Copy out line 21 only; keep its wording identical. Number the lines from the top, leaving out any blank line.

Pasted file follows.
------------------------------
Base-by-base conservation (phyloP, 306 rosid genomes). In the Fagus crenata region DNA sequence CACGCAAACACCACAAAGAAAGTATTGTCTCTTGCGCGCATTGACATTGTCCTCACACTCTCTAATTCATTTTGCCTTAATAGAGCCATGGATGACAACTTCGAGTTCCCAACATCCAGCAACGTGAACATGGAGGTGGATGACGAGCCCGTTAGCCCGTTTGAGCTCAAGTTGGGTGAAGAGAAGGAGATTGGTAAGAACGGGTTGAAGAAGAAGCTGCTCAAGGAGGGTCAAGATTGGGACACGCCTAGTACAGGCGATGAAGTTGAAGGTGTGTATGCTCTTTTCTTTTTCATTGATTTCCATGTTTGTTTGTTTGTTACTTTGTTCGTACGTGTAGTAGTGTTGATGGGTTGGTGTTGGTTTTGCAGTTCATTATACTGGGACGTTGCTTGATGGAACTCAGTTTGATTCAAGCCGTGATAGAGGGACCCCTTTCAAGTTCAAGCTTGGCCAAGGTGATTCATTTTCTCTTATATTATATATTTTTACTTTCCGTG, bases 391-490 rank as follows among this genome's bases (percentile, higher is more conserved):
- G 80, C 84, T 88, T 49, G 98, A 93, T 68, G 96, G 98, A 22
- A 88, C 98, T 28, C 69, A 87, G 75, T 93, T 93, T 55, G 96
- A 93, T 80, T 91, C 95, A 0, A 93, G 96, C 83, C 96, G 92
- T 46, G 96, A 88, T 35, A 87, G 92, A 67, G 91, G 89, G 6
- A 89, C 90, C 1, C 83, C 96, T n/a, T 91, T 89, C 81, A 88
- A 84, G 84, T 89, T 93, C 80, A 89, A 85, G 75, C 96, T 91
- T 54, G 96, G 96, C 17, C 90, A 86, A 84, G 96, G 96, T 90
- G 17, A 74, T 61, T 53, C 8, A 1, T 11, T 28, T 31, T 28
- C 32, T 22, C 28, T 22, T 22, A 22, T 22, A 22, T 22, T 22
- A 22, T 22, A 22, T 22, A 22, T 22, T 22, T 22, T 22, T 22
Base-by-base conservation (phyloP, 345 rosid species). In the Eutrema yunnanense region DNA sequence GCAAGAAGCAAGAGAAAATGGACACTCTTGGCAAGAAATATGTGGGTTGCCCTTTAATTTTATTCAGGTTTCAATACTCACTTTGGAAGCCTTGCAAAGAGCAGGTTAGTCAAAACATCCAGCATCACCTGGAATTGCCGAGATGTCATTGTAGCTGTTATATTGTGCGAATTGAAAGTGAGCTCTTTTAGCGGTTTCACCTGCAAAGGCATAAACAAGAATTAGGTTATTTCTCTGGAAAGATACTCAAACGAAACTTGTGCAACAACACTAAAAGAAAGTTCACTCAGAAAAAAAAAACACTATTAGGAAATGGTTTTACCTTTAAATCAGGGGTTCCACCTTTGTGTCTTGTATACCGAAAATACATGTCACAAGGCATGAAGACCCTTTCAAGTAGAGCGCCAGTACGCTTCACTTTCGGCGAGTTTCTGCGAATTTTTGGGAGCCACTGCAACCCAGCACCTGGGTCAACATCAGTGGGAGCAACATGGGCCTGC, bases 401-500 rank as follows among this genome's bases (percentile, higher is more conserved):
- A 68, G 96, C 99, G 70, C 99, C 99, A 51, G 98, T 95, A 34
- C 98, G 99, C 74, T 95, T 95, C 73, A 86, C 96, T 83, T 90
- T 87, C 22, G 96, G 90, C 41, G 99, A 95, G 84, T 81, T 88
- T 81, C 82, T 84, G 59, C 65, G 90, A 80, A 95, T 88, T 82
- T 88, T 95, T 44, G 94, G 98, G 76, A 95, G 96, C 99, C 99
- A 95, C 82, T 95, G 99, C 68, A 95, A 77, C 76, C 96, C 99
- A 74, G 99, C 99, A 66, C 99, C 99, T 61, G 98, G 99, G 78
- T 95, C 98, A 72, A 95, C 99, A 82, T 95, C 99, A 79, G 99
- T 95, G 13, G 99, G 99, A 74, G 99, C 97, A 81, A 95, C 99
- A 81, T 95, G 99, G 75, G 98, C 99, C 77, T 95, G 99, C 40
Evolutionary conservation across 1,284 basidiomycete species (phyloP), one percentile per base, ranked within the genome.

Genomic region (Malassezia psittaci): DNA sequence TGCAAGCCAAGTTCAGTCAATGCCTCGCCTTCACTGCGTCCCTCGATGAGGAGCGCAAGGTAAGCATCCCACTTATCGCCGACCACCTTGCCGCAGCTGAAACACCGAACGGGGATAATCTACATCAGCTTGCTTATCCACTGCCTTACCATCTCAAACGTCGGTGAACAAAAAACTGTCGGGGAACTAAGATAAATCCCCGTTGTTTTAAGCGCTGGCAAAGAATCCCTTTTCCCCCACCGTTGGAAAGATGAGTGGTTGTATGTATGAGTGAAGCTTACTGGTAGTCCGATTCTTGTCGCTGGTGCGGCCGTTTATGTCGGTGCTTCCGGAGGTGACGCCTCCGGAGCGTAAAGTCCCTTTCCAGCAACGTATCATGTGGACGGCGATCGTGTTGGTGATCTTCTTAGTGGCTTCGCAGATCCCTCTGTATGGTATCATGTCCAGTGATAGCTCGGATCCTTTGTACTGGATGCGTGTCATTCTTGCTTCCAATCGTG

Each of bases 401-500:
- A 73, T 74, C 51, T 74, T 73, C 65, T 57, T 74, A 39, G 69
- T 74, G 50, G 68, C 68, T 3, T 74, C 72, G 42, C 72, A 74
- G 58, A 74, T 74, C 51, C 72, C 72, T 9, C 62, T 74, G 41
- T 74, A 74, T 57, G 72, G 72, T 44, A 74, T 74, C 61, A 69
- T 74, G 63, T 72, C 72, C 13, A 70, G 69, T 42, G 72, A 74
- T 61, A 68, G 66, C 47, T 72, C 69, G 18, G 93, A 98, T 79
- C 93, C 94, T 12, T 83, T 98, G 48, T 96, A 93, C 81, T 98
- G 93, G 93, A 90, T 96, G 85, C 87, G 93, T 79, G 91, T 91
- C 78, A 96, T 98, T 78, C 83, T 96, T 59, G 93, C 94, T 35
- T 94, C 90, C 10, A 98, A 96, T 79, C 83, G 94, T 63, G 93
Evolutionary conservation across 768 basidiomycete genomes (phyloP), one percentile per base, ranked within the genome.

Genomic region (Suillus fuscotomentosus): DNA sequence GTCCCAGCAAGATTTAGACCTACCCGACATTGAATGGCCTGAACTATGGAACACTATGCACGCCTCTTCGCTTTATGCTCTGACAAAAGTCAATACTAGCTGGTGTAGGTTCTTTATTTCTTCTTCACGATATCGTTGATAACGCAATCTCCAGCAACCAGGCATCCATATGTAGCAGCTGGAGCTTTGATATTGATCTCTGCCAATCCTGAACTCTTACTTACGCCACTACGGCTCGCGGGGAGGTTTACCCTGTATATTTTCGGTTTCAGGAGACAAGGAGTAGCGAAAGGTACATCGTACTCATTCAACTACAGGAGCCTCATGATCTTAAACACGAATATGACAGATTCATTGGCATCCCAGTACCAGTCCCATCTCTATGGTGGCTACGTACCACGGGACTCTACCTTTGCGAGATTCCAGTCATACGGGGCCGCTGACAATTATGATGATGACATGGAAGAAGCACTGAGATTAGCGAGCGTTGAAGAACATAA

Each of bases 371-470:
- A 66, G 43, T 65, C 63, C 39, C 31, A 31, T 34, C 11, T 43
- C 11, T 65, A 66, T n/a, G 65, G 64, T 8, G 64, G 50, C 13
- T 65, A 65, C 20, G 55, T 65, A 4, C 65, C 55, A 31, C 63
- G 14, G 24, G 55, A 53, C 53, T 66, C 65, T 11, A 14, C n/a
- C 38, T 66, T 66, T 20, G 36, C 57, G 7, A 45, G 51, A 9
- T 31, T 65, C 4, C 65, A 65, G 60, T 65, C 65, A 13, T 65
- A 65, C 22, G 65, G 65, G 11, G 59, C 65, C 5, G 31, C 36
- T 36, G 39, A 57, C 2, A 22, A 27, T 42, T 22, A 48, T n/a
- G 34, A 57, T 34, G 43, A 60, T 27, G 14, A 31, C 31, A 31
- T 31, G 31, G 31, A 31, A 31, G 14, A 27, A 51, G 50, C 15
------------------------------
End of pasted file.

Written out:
- T 95, G 13, G 99, G 99, A 74, G 99, C 97, A 81, A 95, C 99